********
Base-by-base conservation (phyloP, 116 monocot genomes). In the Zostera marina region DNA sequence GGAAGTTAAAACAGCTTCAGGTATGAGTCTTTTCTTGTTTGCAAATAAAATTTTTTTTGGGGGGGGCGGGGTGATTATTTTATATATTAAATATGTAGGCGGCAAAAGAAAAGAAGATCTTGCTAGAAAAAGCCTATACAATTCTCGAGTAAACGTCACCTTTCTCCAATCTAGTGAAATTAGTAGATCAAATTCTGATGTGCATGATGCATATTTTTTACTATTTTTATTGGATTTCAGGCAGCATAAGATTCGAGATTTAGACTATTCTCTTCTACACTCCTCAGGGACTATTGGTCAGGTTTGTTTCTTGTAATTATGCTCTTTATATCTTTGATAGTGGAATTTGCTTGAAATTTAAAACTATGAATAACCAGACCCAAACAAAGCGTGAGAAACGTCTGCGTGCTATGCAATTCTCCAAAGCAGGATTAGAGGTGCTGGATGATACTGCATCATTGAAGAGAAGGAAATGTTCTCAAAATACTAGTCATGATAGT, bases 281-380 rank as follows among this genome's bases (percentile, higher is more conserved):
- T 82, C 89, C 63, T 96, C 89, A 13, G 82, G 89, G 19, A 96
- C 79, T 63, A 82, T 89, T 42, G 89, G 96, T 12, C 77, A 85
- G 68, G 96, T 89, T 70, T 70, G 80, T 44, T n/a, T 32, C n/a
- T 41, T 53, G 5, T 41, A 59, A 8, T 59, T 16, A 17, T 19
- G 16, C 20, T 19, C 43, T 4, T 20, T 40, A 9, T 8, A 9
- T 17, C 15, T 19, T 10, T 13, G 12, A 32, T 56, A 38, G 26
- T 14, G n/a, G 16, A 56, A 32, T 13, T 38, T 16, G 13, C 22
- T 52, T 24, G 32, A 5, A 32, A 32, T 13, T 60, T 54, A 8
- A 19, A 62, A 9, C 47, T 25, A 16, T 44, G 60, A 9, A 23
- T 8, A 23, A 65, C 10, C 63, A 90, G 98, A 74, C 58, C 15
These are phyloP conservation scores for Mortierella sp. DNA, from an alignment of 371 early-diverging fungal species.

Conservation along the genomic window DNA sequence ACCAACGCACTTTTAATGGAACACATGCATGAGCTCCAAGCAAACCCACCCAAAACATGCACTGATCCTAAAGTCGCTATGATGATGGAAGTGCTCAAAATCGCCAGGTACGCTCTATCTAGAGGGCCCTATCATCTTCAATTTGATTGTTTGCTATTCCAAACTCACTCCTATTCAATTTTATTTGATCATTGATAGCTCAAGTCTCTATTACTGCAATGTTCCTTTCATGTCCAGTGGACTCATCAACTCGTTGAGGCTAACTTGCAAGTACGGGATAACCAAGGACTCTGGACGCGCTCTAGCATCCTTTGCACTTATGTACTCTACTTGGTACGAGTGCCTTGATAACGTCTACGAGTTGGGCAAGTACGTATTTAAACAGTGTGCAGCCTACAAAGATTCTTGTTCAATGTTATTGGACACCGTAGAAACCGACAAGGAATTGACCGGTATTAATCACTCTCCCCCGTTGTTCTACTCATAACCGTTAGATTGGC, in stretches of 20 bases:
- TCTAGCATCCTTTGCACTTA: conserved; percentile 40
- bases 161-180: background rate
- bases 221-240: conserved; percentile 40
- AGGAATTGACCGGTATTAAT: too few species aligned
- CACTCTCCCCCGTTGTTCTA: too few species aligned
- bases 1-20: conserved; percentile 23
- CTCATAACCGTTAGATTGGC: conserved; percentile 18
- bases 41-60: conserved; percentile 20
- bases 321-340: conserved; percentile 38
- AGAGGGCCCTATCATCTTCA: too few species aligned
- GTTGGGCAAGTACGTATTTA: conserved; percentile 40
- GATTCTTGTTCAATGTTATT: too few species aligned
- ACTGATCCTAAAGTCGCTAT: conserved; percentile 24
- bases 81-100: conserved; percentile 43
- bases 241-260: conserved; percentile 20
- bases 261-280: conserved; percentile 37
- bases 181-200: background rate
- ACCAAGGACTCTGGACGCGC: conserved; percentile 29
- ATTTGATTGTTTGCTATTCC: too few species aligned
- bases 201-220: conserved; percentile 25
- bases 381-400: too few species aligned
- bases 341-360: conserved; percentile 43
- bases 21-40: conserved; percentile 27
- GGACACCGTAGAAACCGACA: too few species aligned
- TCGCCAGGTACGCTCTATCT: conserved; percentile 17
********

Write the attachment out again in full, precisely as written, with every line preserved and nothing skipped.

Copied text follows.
Base-by-base conservation (phyloP, 116 monocot genomes). In the Zostera marina region DNA sequence GGAAGTTAAAACAGCTTCAGGTATGAGTCTTTTCTTGTTTGCAAATAAAATTTTTTTTGGGGGGGGCGGGGTGATTATTTTATATATTAAATATGTAGGCGGCAAAAGAAAAGAAGATCTTGCTAGAAAAAGCCTATACAATTCTCGAGTAAACGTCACCTTTCTCCAATCTAGTGAAATTAGTAGATCAAATTCTGATGTGCATGATGCATATTTTTTACTATTTTTATTGGATTTCAGGCAGCATAAGATTCGAGATTTAGACTATTCTCTTCTACACTCCTCAGGGACTATTGGTCAGGTTTGTTTCTTGTAATTATGCTCTTTATATCTTTGATAGTGGAATTTGCTTGAAATTTAAAACTATGAATAACCAGACCCAAACAAAGCGTGAGAAACGTCTGCGTGCTATGCAATTCTCCAAAGCAGGATTAGAGGTGCTGGATGATACTGCATCATTGAAGAGAAGGAAATGTTCTCAAAATACTAGTCATGATAGT, bases 281-380 rank as follows among this genome's bases (percentile, higher is more conserved):
- T 82, C 89, C 63, T 96, C 89, A 13, G 82, G 89, G 19, A 96
- C 79, T 63, A 82, T 89, T 42, G 89, G 96, T 12, C 77, A 85
- G 68, G 96, T 89, T 70, T 70, G 80, T 44, T n/a, T 32, C n/a
- T 41, T 53, G 5, T 41, A 59, A 8, T 59, T 16, A 17, T 19
- G 16, C 20, T 19, C 43, T 4, T 20, T 40, A 9, T 8, A 9
- T 17, C 15, T 19, T 10, T 13, G 12, A 32, T 56, A 38, G 26
- T 14, G n/a, G 16, A 56, A 32, T 13, T 38, T 16, G 13, C 22
- T 52, T 24, G 32, A 5, A 32, A 32, T 13, T 60, T 54, A 8
- A 19, A 62, A 9, C 47, T 25, A 16, T 44, G 60, A 9, A 23
- T 8, A 23, A 65, C 10, C 63, A 90, G 98, A 74, C 58, C 15
These are phyloP conservation scores for Mortierella sp. DNA, from an alignment of 371 early-diverging fungal species.

Conservation along the genomic window DNA sequence ACCAACGCACTTTTAATGGAACACATGCATGAGCTCCAAGCAAACCCACCCAAAACATGCACTGATCCTAAAGTCGCTATGATGATGGAAGTGCTCAAAATCGCCAGGTACGCTCTATCTAGAGGGCCCTATCATCTTCAATTTGATTGTTTGCTATTCCAAACTCACTCCTATTCAATTTTATTTGATCATTGATAGCTCAAGTCTCTATTACTGCAATGTTCCTTTCATGTCCAGTGGACTCATCAACTCGTTGAGGCTAACTTGCAAGTACGGGATAACCAAGGACTCTGGACGCGCTCTAGCATCCTTTGCACTTATGTACTCTACTTGGTACGAGTGCCTTGATAACGTCTACGAGTTGGGCAAGTACGTATTTAAACAGTGTGCAGCCTACAAAGATTCTTGTTCAATGTTATTGGACACCGTAGAAACCGACAAGGAATTGACCGGTATTAATCACTCTCCCCCGTTGTTCTACTCATAACCGTTAGATTGGC, in stretches of 20 bases:
- TCTAGCATCCTTTGCACTTA: conserved; percentile 40
- bases 161-180: background rate
- bases 221-240: conserved; percentile 40
- AGGAATTGACCGGTATTAAT: too few species aligned
- CACTCTCCCCCGTTGTTCTA: too few species aligned
- bases 1-20: conserved; percentile 23
- CTCATAACCGTTAGATTGGC: conserved; percentile 18
- bases 41-60: conserved; percentile 20
- bases 321-340: conserved; percentile 38
- AGAGGGCCCTATCATCTTCA: too few species aligned
- GTTGGGCAAGTACGTATTTA: conserved; percentile 40
- GATTCTTGTTCAATGTTATT: too few species aligned
- ACTGATCCTAAAGTCGCTAT: conserved; percentile 24
- bases 81-100: conserved; percentile 43
- bases 241-260: conserved; percentile 20
- bases 261-280: conserved; percentile 37
- bases 181-200: background rate
- ACCAAGGACTCTGGACGCGC: conserved; percentile 29
- ATTTGATTGTTTGCTATTCC: too few species aligned
- bases 201-220: conserved; percentile 25
- bases 381-400: too few species aligned
- bases 341-360: conserved; percentile 43
- bases 21-40: conserved; percentile 27
- GGACACCGTAGAAACCGACA: too few species aligned
- TCGCCAGGTACGCTCTATCT: conserved; percentile 17